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Effect of Vegetarian Diet on Homocysteine LevelsBissoli L.a · Di Francesco V.a · Ballarin A.a · Mandragona R.a · Trespidi R.a · Brocco G.b · Caruso B.c · Bosello O.a · Zamboni M.a
aCattedra di Geriatria e bIstituto di Clinica e Microscopia Clinica, Università di Verona, e cLaboratorio Analisi Chimico Cliniche ed Ematologiche, Azienda Ospedaliera di Verona, Italy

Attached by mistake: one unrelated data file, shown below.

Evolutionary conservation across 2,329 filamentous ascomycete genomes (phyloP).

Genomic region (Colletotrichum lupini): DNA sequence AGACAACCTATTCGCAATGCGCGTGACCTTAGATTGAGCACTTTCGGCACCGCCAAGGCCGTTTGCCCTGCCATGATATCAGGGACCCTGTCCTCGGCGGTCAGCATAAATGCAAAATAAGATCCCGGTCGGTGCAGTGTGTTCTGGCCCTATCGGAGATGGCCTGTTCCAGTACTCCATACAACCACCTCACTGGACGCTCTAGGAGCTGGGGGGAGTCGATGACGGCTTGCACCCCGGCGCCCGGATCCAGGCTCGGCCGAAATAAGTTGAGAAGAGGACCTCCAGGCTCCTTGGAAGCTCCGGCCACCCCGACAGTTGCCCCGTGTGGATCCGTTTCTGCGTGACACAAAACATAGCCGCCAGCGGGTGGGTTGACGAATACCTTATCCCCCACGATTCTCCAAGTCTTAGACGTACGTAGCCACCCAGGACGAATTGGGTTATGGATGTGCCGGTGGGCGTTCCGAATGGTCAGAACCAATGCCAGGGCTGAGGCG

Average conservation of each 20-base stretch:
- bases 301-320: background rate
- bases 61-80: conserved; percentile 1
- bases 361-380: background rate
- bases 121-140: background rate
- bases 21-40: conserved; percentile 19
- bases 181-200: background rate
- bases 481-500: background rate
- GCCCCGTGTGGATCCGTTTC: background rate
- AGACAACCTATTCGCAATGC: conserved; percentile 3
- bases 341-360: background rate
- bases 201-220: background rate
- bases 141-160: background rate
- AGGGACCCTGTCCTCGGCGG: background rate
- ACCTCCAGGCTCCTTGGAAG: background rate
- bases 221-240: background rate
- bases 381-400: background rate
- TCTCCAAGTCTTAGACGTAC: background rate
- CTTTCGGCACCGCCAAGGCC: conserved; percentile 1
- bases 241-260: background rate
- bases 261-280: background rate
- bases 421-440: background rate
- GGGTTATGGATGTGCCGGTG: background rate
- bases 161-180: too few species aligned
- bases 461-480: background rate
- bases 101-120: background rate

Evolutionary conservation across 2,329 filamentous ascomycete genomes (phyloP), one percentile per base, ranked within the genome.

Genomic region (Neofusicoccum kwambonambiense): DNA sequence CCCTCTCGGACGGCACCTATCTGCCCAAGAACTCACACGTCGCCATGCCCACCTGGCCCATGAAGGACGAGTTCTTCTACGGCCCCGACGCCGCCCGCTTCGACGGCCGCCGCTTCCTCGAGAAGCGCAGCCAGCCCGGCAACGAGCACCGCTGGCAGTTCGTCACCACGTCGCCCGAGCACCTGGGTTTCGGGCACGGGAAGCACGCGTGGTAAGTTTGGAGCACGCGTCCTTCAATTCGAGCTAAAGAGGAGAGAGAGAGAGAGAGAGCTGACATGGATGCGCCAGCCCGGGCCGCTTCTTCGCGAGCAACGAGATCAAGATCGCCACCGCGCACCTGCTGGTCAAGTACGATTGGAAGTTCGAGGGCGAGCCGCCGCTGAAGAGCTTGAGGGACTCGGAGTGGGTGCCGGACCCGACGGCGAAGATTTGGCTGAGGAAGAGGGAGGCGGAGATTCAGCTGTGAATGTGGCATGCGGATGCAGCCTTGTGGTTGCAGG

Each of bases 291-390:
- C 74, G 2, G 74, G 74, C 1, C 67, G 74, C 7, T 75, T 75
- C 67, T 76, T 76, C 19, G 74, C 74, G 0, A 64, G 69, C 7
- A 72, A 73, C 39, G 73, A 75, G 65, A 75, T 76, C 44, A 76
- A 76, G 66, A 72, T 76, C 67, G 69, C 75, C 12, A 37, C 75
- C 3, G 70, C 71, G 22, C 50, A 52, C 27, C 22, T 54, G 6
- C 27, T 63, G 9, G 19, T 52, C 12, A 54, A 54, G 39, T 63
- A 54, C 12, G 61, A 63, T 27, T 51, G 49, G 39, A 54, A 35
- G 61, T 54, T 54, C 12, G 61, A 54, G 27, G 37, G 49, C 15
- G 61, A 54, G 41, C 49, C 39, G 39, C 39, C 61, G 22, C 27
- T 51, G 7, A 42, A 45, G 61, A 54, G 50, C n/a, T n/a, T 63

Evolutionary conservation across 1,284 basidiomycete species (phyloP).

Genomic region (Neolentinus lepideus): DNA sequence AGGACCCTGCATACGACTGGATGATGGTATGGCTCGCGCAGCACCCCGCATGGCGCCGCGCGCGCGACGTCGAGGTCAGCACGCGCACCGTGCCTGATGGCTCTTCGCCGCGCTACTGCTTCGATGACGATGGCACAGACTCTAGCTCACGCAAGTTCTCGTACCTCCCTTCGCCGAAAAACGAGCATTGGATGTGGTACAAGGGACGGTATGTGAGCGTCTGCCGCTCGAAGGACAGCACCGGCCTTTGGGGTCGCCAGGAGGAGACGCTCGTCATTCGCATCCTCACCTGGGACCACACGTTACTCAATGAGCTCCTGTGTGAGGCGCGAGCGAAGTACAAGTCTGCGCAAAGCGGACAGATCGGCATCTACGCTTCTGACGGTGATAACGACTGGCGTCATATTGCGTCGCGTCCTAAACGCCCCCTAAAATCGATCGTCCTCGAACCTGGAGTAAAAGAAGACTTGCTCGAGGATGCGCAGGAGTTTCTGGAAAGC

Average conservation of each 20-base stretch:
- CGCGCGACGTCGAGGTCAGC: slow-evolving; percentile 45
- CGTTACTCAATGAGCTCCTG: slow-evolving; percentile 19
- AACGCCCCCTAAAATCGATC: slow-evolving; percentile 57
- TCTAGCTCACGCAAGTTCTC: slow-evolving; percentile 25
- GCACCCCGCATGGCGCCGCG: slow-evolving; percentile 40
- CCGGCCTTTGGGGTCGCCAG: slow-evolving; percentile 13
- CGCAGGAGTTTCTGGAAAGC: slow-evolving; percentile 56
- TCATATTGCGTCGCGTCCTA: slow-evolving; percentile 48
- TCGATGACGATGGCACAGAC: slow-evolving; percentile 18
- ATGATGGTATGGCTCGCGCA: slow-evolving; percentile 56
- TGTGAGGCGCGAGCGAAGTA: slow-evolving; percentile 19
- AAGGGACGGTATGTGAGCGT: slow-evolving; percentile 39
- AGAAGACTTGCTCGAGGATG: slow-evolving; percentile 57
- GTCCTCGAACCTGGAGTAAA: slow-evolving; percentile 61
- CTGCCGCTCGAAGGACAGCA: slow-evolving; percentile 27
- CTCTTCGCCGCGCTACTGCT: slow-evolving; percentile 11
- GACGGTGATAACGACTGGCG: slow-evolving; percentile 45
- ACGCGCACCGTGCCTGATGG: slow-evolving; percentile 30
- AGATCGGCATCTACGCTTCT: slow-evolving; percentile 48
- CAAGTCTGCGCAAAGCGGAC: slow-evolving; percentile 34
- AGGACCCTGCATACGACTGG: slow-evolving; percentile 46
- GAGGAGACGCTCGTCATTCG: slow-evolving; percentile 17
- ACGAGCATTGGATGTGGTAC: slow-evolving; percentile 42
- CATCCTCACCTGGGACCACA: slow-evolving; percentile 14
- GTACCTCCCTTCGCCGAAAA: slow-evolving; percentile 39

Objective: To compare fasting total plasma homocysteine (tHcy) levels in vegans, lacto-ovovegetarians and control subjects, and to evaluate the relationships between tHcy levels and nutritional variables in vegetarians. Methods: The study was conducted on 45 vegetarian subjects: 31 vegans (19 males, 12 females, mean age 45.8 ± 15.8 years); 14 lacto-ovovegetarians (6 males, 8 females, mean age 48.5 ± 14.5 years), and 29 control subjects (19 males, 10 females, mean age 43.4 ± 16.7 years). tHcy was evaluated by high-performance liquid chromatography. Serum vitamin B12 and folate were analyzed by automated chemiluminescence systems. Clinical records, nutritional and anthropometric variables were collected for all vegetarian subjects. Results: tHcy was significantly higher in vegetarian subjects than in controls (23.9 ± 21.3 vs. 11.6 ± 4.9 µmol/l, p < 0.001). The prevalence of hyperhomocysteinemia was higher in vegetarians than in controls (53.3 vs. 10.3%, p < 0.001). Serum vitamin B12 levels were lower in vegetarians than in control subjects (171.2 ± 73.6 vs. 265.0 ± 52.2 pmol/l, p < 0.01; normal range 220–740 pmol/l). In vegetarian subjects, significant inverse correlations were found between tHcy and serum vitamin B12 levels (r = –0.776, p < 0.001) and between tHcy and serum folate levels (r = –0.340, p < 0.05). Positive correlations were found between tHcy and mean red cell volume (r = 0.44, p < 0.01) and between tHcy and fat-free mass (r = 0.36, p < 0.05). Conclusion: Vegetarian subjects presented significantly higher tHcy levels, higher prevalence of hyperhomocysteinemia, and lower serum vitamin B12 levels than controls.
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